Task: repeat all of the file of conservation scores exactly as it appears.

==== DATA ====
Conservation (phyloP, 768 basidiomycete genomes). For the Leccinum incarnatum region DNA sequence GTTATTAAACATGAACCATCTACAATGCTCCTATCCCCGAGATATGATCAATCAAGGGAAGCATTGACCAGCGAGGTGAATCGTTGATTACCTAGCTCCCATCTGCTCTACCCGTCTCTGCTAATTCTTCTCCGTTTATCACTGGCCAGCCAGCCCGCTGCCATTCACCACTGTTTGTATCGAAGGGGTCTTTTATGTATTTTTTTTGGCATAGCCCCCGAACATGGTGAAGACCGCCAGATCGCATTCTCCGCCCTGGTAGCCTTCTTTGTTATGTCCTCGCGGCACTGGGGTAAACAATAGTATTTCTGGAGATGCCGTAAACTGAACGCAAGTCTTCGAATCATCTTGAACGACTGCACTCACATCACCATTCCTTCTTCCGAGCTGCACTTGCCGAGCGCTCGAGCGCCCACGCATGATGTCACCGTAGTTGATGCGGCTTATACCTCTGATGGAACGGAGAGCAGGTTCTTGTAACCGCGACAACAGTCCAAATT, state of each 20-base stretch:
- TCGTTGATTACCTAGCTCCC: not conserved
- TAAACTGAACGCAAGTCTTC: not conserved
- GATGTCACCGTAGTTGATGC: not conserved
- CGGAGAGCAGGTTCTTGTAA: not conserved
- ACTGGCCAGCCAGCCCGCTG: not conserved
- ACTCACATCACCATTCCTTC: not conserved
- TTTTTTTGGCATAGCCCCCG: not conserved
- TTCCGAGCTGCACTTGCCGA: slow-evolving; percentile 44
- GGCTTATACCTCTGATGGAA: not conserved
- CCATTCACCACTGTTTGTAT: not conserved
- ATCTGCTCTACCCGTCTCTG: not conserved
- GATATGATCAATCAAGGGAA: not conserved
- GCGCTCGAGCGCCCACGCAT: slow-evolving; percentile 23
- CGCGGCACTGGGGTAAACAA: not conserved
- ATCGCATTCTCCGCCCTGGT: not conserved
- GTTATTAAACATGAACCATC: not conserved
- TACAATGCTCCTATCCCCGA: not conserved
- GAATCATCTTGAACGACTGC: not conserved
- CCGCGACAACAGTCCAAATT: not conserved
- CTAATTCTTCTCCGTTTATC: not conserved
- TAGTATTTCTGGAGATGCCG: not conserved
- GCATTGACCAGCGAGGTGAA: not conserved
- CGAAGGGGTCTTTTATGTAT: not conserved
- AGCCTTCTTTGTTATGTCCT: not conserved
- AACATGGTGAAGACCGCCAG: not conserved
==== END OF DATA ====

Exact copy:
Conservation (phyloP, 768 basidiomycete genomes). For the Leccinum incarnatum region DNA sequence GTTATTAAACATGAACCATCTACAATGCTCCTATCCCCGAGATATGATCAATCAAGGGAAGCATTGACCAGCGAGGTGAATCGTTGATTACCTAGCTCCCATCTGCTCTACCCGTCTCTGCTAATTCTTCTCCGTTTATCACTGGCCAGCCAGCCCGCTGCCATTCACCACTGTTTGTATCGAAGGGGTCTTTTATGTATTTTTTTTGGCATAGCCCCCGAACATGGTGAAGACCGCCAGATCGCATTCTCCGCCCTGGTAGCCTTCTTTGTTATGTCCTCGCGGCACTGGGGTAAACAATAGTATTTCTGGAGATGCCGTAAACTGAACGCAAGTCTTCGAATCATCTTGAACGACTGCACTCACATCACCATTCCTTCTTCCGAGCTGCACTTGCCGAGCGCTCGAGCGCCCACGCATGATGTCACCGTAGTTGATGCGGCTTATACCTCTGATGGAACGGAGAGCAGGTTCTTGTAACCGCGACAACAGTCCAAATT, state of each 20-base stretch:
- TCGTTGATTACCTAGCTCCC: not conserved
- TAAACTGAACGCAAGTCTTC: not conserved
- GATGTCACCGTAGTTGATGC: not conserved
- CGGAGAGCAGGTTCTTGTAA: not conserved
- ACTGGCCAGCCAGCCCGCTG: not conserved
- ACTCACATCACCATTCCTTC: not conserved
- TTTTTTTGGCATAGCCCCCG: not conserved
- TTCCGAGCTGCACTTGCCGA: slow-evolving; percentile 44
- GGCTTATACCTCTGATGGAA: not conserved
- CCATTCACCACTGTTTGTAT: not conserved
- ATCTGCTCTACCCGTCTCTG: not conserved
- GATATGATCAATCAAGGGAA: not conserved
- GCGCTCGAGCGCCCACGCAT: slow-evolving; percentile 23
- CGCGGCACTGGGGTAAACAA: not conserved
- ATCGCATTCTCCGCCCTGGT: not conserved
- GTTATTAAACATGAACCATC: not conserved
- TACAATGCTCCTATCCCCGA: not conserved
- GAATCATCTTGAACGACTGC: not conserved
- CCGCGACAACAGTCCAAATT: not conserved
- CTAATTCTTCTCCGTTTATC: not conserved
- TAGTATTTCTGGAGATGCCG: not conserved
- GCATTGACCAGCGAGGTGAA: not conserved
- CGAAGGGGTCTTTTATGTAT: not conserved
- AGCCTTCTTTGTTATGTCCT: not conserved
- AACATGGTGAAGACCGCCAG: not conserved